Well sometimes for me things are just clear, thoughts come and go like any other sensation, and awareness is grounded as the cushion, the floor, room, etc. There is no checking back, no narrative, and so forth, and no dukkha.

    Sometimes the whole room is within "my story" . The thoughts are invisible because I am absorbed in them. I think I'm "just sitting" but there is something fishy, something uncooked. It is that stealthy background picture of "my life" that is containing everything. So that is when calling it out helps because then I am just in the stew as the stew. Then it's not in the stew anymore. ....if that makes sense. ... tired this morning. :lol:
    Ah... Lovely description. For me, your words are a poem!


    Something fishy in the Stew
    -Kojip

    Sometimes, for me, things are just clear
    Thoughts come and go like any other sensation
    Awareness is grounded as the cushion, the floor, room
    There is no checking back, no narrative, no dukkha.

    Sometimes the whole room is within "my story"
    The thoughts are invisible because I am absorbed in them
    I think I'm "just sitting" but there is something fishy
    something uncooked

    It is that stealthy background picture of "my life"
    that is containing everything
    That is when calling it out helps,
    because then I am just in the stew
    as the stew
    Then it is not in the stew anymore


    Thank you,
    /Pontus

  14. #14

    Re: Labeling thoughts joko

    True, wonderful words...

    And yet,



    just, this, now




    T.

  15. #15

    Re: Labeling thoughts joko

    Thank you. Words, wonderful. ...... consistency of practice..... uh.... maybe not so wonderful ops:

  16. #16
    Senior Member AlanLa's Avatar
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    Re: Labeling thoughts joko

    Sometimes I find labeling thoughts helpful, and other times I find it helpful to just drop them without labeling. I like vipissana, but when I sit I sit.

    If you think about, which I don't recommend, all our thoughts are already labels, so you're labeling labels, no?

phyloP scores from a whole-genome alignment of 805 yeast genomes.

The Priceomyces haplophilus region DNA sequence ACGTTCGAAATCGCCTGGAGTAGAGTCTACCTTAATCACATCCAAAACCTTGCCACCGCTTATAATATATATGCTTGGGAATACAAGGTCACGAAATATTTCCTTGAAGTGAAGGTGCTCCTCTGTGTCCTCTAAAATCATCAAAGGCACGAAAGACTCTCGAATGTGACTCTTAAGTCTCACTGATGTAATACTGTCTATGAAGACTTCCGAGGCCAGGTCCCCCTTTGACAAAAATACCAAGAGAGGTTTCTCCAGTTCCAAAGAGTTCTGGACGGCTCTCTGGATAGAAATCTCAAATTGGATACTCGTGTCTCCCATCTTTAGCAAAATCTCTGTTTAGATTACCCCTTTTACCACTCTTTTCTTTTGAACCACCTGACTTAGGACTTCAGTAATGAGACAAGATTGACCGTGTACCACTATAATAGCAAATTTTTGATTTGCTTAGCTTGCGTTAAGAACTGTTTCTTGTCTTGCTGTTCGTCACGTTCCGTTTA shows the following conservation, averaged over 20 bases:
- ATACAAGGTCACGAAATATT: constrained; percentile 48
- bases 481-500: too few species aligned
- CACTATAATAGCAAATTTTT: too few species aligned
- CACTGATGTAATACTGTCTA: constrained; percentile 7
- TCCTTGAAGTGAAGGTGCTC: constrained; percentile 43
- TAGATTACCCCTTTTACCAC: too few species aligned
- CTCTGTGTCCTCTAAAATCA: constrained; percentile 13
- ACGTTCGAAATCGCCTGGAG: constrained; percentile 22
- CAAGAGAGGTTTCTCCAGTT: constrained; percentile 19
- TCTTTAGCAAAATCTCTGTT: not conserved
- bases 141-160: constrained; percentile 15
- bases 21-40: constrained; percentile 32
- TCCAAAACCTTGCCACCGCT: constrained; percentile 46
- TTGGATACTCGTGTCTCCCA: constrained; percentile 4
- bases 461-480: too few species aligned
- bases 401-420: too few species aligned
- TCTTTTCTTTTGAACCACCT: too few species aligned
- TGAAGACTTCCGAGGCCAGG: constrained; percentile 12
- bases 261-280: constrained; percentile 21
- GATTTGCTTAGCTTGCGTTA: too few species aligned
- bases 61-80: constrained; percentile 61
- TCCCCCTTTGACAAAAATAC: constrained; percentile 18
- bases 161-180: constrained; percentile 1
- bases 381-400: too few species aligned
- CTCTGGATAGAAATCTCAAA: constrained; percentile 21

17. #17

    Labeling thoughts joko

    Yes, shining the spot light on them, reading their labels out loud, but without words.

  18. #18

    Re: Labeling thoughts joko

    Some thoughts are easier to see and let go than others. Busy chatter is easy to see, but thoughts around matters of deep attachement...like worried thoughts about my child's wellbeing, can't easily be let go of, and maybe that's not the point, maybe just recognizing being there, and being in that mindstate, opens things up even as the suffering is still actually suffering.

    Can anyone relate?

  19. #19

    Re: Labeling thoughts joko

    Hi,

    That comment by Joko comes up from time to time. I had a chat a few years ago with someone from Joko Beck's lineage on this (maybe Ezra Bayda) and yes, as a psychologist, she did incorporate certain "insight mediation" practices into Zazen sometimes. However, we do not here. When we "just sit," we "just sit" ... we let thoughts go without analysis during Zazen. There is nothing to do or attain in the sitting, nothing to examine or focus on ... and that non-doing and non-examining is VITAL.

    Now, on the other hand, I think her "thought labeling" recommendation is a wonderful thing to do at other times in daily life, as thoughts arise during our busy day ... when tired, hot, a little angry, happy, etc. I also advocate the practice of labeling, just not --during-- Zazen itself (when we are not to be adding anything). Labeling is, however, a very important part of learning to observe our mind's workings. So, for example, instead of just feeling angry, greedy or tired, and instead of just saying to ourselves merely "I am feeling angry/greedy/tired now), we should learn to say to ourselves such things as "this is my mind now temporarily feeling angry/greedy/tired during present conditions ... I can feel it arising, I can feel it developing, I can feel it passing away". When we learn to do that, experiencing the emotions of the mind becomes just watching a bit of theatre.